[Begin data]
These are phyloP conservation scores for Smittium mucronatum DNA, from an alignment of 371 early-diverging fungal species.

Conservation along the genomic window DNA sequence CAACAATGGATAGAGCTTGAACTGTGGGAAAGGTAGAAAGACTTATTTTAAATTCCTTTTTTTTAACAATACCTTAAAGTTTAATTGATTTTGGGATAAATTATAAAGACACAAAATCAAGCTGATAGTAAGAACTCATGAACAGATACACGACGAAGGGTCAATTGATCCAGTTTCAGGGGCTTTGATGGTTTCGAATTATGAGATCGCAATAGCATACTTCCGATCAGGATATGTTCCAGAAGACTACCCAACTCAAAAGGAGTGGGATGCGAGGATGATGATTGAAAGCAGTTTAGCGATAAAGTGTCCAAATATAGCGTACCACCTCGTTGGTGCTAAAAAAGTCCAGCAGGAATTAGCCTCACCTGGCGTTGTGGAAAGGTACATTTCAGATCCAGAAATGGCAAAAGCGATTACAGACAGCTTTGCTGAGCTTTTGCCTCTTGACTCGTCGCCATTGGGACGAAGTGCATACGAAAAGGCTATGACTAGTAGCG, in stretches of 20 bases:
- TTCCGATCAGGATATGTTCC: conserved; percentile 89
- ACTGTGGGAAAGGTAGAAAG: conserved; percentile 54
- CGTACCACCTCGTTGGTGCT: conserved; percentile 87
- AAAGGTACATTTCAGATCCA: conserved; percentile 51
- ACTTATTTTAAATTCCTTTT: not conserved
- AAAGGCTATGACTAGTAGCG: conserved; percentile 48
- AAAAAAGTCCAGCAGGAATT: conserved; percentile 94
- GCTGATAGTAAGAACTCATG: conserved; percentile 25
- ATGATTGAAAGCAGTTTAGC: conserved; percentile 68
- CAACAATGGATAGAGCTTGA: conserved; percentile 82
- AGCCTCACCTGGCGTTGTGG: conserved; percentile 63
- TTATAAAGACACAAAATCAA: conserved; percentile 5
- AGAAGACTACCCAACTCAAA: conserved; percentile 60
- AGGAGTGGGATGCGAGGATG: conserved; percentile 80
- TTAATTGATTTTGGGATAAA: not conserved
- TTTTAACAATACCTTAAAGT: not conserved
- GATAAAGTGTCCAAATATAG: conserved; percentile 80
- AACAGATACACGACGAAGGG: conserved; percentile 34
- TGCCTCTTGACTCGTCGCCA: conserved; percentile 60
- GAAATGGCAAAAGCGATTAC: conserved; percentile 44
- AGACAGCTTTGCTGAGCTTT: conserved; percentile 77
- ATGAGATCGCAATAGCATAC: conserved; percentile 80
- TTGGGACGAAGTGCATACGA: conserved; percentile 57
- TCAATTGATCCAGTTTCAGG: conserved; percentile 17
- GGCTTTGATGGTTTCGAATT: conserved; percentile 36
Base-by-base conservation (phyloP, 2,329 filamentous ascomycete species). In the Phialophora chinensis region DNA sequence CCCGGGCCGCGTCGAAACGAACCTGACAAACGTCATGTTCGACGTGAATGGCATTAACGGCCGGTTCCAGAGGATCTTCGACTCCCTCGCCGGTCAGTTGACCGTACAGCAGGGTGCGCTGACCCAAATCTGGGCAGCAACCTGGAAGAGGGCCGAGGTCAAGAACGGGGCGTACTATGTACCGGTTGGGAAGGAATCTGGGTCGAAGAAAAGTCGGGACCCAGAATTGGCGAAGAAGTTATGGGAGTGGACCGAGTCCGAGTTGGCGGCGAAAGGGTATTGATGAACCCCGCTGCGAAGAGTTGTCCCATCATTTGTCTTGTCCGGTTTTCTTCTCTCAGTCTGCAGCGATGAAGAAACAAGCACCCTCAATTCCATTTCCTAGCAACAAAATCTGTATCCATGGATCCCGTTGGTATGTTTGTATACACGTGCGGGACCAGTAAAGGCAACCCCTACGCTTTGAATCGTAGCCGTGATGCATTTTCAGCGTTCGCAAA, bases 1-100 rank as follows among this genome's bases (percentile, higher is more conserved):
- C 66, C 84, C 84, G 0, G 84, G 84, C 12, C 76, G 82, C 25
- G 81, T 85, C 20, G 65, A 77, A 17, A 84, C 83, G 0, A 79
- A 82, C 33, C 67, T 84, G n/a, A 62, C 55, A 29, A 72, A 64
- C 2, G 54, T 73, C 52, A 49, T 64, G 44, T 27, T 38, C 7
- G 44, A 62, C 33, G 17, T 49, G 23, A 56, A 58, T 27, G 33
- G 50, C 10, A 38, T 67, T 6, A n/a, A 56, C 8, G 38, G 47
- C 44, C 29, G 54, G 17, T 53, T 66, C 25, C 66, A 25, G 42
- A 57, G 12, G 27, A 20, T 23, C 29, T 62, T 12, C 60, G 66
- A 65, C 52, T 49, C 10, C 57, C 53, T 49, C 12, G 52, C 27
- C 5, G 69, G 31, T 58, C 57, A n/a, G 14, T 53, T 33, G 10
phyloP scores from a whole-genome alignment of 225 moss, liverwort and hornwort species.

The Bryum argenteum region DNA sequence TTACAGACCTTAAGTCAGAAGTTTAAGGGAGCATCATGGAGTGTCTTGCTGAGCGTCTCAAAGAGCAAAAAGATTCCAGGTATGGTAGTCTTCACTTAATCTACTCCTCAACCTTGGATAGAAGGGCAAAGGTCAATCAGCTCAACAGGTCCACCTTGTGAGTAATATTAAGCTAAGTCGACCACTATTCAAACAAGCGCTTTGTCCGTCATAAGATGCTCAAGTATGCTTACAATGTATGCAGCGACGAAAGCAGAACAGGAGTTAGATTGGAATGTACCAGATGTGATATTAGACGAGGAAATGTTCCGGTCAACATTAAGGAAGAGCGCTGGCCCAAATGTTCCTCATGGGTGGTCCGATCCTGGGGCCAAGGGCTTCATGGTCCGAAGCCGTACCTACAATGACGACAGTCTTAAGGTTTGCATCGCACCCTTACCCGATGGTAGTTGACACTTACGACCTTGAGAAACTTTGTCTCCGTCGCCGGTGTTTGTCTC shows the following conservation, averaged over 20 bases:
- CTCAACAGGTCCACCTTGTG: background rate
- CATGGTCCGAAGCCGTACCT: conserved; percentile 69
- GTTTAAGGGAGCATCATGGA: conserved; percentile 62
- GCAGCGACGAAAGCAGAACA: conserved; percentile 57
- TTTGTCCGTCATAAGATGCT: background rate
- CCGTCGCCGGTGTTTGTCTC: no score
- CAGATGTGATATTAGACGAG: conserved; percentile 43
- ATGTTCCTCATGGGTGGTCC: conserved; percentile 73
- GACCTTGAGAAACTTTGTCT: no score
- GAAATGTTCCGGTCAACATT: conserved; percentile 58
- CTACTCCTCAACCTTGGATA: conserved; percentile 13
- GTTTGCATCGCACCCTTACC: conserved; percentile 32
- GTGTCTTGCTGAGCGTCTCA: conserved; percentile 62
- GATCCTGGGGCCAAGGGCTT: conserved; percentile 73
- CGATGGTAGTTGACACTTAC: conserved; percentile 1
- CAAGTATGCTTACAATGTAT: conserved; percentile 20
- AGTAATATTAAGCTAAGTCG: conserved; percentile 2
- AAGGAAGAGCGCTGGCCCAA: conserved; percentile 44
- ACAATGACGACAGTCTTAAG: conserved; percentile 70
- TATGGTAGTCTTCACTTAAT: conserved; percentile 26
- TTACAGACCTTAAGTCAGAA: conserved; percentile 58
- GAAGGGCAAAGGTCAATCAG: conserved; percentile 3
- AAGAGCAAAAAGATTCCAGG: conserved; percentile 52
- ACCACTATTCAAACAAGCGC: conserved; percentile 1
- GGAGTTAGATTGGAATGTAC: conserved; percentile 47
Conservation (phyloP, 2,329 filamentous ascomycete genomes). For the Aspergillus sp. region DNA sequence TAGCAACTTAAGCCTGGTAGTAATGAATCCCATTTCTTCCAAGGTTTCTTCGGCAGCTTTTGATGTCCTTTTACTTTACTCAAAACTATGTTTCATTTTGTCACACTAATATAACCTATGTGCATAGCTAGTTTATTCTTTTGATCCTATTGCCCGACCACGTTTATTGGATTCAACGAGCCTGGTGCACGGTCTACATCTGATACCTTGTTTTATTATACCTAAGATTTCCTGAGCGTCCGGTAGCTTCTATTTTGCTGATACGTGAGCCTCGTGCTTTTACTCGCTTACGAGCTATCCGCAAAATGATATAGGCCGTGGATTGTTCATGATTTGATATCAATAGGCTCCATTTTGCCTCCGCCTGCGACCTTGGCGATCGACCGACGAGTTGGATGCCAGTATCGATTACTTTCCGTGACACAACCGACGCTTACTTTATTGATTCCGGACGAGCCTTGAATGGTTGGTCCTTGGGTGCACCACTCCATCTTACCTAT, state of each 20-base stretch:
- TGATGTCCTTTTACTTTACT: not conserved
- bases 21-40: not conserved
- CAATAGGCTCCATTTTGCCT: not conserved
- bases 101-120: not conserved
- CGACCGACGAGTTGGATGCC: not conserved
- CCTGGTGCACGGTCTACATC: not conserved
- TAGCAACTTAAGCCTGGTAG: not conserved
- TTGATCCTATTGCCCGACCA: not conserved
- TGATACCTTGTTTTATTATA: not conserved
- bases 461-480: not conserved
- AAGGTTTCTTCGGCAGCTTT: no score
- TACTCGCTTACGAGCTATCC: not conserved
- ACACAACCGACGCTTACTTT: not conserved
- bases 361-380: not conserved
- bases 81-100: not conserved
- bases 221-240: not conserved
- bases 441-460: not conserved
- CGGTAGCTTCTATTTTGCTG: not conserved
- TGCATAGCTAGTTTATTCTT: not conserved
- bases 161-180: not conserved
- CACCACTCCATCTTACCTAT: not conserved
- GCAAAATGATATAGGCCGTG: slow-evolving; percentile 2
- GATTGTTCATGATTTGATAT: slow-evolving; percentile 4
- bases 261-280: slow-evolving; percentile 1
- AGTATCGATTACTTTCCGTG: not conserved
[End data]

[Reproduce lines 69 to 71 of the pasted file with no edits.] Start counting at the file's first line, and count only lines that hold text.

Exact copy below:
- CAATAGGCTCCATTTTGCCT: not conserved
- bases 101-120: not conserved
- CGACCGACGAGTTGGATGCC: not conserved